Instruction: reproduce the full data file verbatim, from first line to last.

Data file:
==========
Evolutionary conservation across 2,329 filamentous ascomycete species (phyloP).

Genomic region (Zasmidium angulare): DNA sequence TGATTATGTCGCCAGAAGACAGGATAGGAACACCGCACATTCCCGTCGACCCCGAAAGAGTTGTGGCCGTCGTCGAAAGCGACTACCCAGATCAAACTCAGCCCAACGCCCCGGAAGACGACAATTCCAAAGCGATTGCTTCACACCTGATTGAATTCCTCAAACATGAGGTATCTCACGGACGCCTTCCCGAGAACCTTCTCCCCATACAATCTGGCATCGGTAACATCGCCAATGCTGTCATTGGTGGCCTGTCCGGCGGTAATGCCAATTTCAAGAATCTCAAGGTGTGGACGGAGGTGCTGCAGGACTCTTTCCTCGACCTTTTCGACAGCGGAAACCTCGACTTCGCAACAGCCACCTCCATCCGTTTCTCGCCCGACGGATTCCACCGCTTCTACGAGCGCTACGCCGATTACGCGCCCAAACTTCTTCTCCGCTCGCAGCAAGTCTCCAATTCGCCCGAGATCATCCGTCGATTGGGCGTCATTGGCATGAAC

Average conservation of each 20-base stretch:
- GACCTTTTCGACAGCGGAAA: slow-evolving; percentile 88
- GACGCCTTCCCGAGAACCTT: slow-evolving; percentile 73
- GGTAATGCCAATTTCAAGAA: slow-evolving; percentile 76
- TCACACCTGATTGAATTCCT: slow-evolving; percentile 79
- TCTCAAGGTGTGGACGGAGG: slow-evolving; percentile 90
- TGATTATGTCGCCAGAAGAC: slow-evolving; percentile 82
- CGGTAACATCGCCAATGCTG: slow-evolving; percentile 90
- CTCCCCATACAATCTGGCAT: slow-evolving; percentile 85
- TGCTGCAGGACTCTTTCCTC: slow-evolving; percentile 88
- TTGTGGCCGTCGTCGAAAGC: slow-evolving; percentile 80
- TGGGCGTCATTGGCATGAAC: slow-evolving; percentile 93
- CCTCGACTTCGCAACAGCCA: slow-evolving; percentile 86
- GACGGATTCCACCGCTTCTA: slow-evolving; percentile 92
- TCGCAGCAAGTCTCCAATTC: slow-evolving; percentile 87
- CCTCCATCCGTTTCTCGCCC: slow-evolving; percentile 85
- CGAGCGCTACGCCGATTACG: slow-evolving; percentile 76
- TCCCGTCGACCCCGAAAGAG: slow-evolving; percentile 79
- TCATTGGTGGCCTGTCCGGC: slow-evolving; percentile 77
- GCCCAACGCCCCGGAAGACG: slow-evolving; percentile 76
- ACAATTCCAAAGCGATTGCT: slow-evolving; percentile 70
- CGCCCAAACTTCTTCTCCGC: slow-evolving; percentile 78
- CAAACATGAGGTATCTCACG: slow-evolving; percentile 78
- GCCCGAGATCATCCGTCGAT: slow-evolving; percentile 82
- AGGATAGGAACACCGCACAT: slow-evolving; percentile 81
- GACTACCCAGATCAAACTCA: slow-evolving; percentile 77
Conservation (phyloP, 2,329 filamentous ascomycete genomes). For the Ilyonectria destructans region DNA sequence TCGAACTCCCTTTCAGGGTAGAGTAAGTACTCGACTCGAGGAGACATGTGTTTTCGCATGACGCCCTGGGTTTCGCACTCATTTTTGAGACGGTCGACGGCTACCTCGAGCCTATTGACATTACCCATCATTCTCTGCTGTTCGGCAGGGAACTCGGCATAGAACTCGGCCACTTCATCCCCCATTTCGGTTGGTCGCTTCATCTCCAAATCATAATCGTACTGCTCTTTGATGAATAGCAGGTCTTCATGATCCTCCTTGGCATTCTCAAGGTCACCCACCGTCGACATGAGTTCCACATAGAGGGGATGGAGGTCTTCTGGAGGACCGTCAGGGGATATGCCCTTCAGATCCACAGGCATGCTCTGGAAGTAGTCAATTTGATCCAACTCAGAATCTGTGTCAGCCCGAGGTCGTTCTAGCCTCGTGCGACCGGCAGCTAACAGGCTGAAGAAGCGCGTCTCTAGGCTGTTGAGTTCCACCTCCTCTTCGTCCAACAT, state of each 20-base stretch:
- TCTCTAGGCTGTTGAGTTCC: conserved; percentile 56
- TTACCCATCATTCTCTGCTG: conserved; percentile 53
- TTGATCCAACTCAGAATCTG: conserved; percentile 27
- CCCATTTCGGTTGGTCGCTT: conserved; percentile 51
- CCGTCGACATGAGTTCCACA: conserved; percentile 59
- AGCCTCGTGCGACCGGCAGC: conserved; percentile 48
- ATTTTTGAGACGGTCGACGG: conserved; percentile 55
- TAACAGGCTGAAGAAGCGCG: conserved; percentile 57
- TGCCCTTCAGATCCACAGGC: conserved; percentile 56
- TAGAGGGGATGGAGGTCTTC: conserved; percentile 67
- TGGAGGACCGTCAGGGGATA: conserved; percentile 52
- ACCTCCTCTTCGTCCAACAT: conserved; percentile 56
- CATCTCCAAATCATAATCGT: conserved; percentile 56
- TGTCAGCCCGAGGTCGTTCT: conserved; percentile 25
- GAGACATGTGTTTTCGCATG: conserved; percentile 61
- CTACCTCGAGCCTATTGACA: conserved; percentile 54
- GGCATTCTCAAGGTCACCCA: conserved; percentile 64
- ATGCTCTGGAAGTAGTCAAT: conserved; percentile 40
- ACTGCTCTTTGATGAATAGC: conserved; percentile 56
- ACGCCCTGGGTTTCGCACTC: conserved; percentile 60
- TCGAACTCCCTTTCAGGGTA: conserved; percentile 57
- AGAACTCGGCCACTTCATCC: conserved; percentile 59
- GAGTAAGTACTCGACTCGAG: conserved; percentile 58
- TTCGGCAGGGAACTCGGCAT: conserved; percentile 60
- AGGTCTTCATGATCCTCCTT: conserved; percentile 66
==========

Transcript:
Evolutionary conservation across 2,329 filamentous ascomycete species (phyloP).

Genomic region (Zasmidium angulare): DNA sequence TGATTATGTCGCCAGAAGACAGGATAGGAACACCGCACATTCCCGTCGACCCCGAAAGAGTTGTGGCCGTCGTCGAAAGCGACTACCCAGATCAAACTCAGCCCAACGCCCCGGAAGACGACAATTCCAAAGCGATTGCTTCACACCTGATTGAATTCCTCAAACATGAGGTATCTCACGGACGCCTTCCCGAGAACCTTCTCCCCATACAATCTGGCATCGGTAACATCGCCAATGCTGTCATTGGTGGCCTGTCCGGCGGTAATGCCAATTTCAAGAATCTCAAGGTGTGGACGGAGGTGCTGCAGGACTCTTTCCTCGACCTTTTCGACAGCGGAAACCTCGACTTCGCAACAGCCACCTCCATCCGTTTCTCGCCCGACGGATTCCACCGCTTCTACGAGCGCTACGCCGATTACGCGCCCAAACTTCTTCTCCGCTCGCAGCAAGTCTCCAATTCGCCCGAGATCATCCGTCGATTGGGCGTCATTGGCATGAAC

Average conservation of each 20-base stretch:
- GACCTTTTCGACAGCGGAAA: slow-evolving; percentile 88
- GACGCCTTCCCGAGAACCTT: slow-evolving; percentile 73
- GGTAATGCCAATTTCAAGAA: slow-evolving; percentile 76
- TCACACCTGATTGAATTCCT: slow-evolving; percentile 79
- TCTCAAGGTGTGGACGGAGG: slow-evolving; percentile 90
- TGATTATGTCGCCAGAAGAC: slow-evolving; percentile 82
- CGGTAACATCGCCAATGCTG: slow-evolving; percentile 90
- CTCCCCATACAATCTGGCAT: slow-evolving; percentile 85
- TGCTGCAGGACTCTTTCCTC: slow-evolving; percentile 88
- TTGTGGCCGTCGTCGAAAGC: slow-evolving; percentile 80
- TGGGCGTCATTGGCATGAAC: slow-evolving; percentile 93
- CCTCGACTTCGCAACAGCCA: slow-evolving; percentile 86
- GACGGATTCCACCGCTTCTA: slow-evolving; percentile 92
- TCGCAGCAAGTCTCCAATTC: slow-evolving; percentile 87
- CCTCCATCCGTTTCTCGCCC: slow-evolving; percentile 85
- CGAGCGCTACGCCGATTACG: slow-evolving; percentile 76
- TCCCGTCGACCCCGAAAGAG: slow-evolving; percentile 79
- TCATTGGTGGCCTGTCCGGC: slow-evolving; percentile 77
- GCCCAACGCCCCGGAAGACG: slow-evolving; percentile 76
- ACAATTCCAAAGCGATTGCT: slow-evolving; percentile 70
- CGCCCAAACTTCTTCTCCGC: slow-evolving; percentile 78
- CAAACATGAGGTATCTCACG: slow-evolving; percentile 78
- GCCCGAGATCATCCGTCGAT: slow-evolving; percentile 82
- AGGATAGGAACACCGCACAT: slow-evolving; percentile 81
- GACTACCCAGATCAAACTCA: slow-evolving; percentile 77
Conservation (phyloP, 2,329 filamentous ascomycete genomes). For the Ilyonectria destructans region DNA sequence TCGAACTCCCTTTCAGGGTAGAGTAAGTACTCGACTCGAGGAGACATGTGTTTTCGCATGACGCCCTGGGTTTCGCACTCATTTTTGAGACGGTCGACGGCTACCTCGAGCCTATTGACATTACCCATCATTCTCTGCTGTTCGGCAGGGAACTCGGCATAGAACTCGGCCACTTCATCCCCCATTTCGGTTGGTCGCTTCATCTCCAAATCATAATCGTACTGCTCTTTGATGAATAGCAGGTCTTCATGATCCTCCTTGGCATTCTCAAGGTCACCCACCGTCGACATGAGTTCCACATAGAGGGGATGGAGGTCTTCTGGAGGACCGTCAGGGGATATGCCCTTCAGATCCACAGGCATGCTCTGGAAGTAGTCAATTTGATCCAACTCAGAATCTGTGTCAGCCCGAGGTCGTTCTAGCCTCGTGCGACCGGCAGCTAACAGGCTGAAGAAGCGCGTCTCTAGGCTGTTGAGTTCCACCTCCTCTTCGTCCAACAT, state of each 20-base stretch:
- TCTCTAGGCTGTTGAGTTCC: conserved; percentile 56
- TTACCCATCATTCTCTGCTG: conserved; percentile 53
- TTGATCCAACTCAGAATCTG: conserved; percentile 27
- CCCATTTCGGTTGGTCGCTT: conserved; percentile 51
- CCGTCGACATGAGTTCCACA: conserved; percentile 59
- AGCCTCGTGCGACCGGCAGC: conserved; percentile 48
- ATTTTTGAGACGGTCGACGG: conserved; percentile 55
- TAACAGGCTGAAGAAGCGCG: conserved; percentile 57
- TGCCCTTCAGATCCACAGGC: conserved; percentile 56
- TAGAGGGGATGGAGGTCTTC: conserved; percentile 67
- TGGAGGACCGTCAGGGGATA: conserved; percentile 52
- ACCTCCTCTTCGTCCAACAT: conserved; percentile 56
- CATCTCCAAATCATAATCGT: conserved; percentile 56
- TGTCAGCCCGAGGTCGTTCT: conserved; percentile 25
- GAGACATGTGTTTTCGCATG: conserved; percentile 61
- CTACCTCGAGCCTATTGACA: conserved; percentile 54
- GGCATTCTCAAGGTCACCCA: conserved; percentile 64
- ATGCTCTGGAAGTAGTCAAT: conserved; percentile 40
- ACTGCTCTTTGATGAATAGC: conserved; percentile 56
- ACGCCCTGGGTTTCGCACTC: conserved; percentile 60
- TCGAACTCCCTTTCAGGGTA: conserved; percentile 57
- AGAACTCGGCCACTTCATCC: conserved; percentile 59
- GAGTAAGTACTCGACTCGAG: conserved; percentile 58
- TTCGGCAGGGAACTCGGCAT: conserved; percentile 60
- AGGTCTTCATGATCCTCCTT: conserved; percentile 66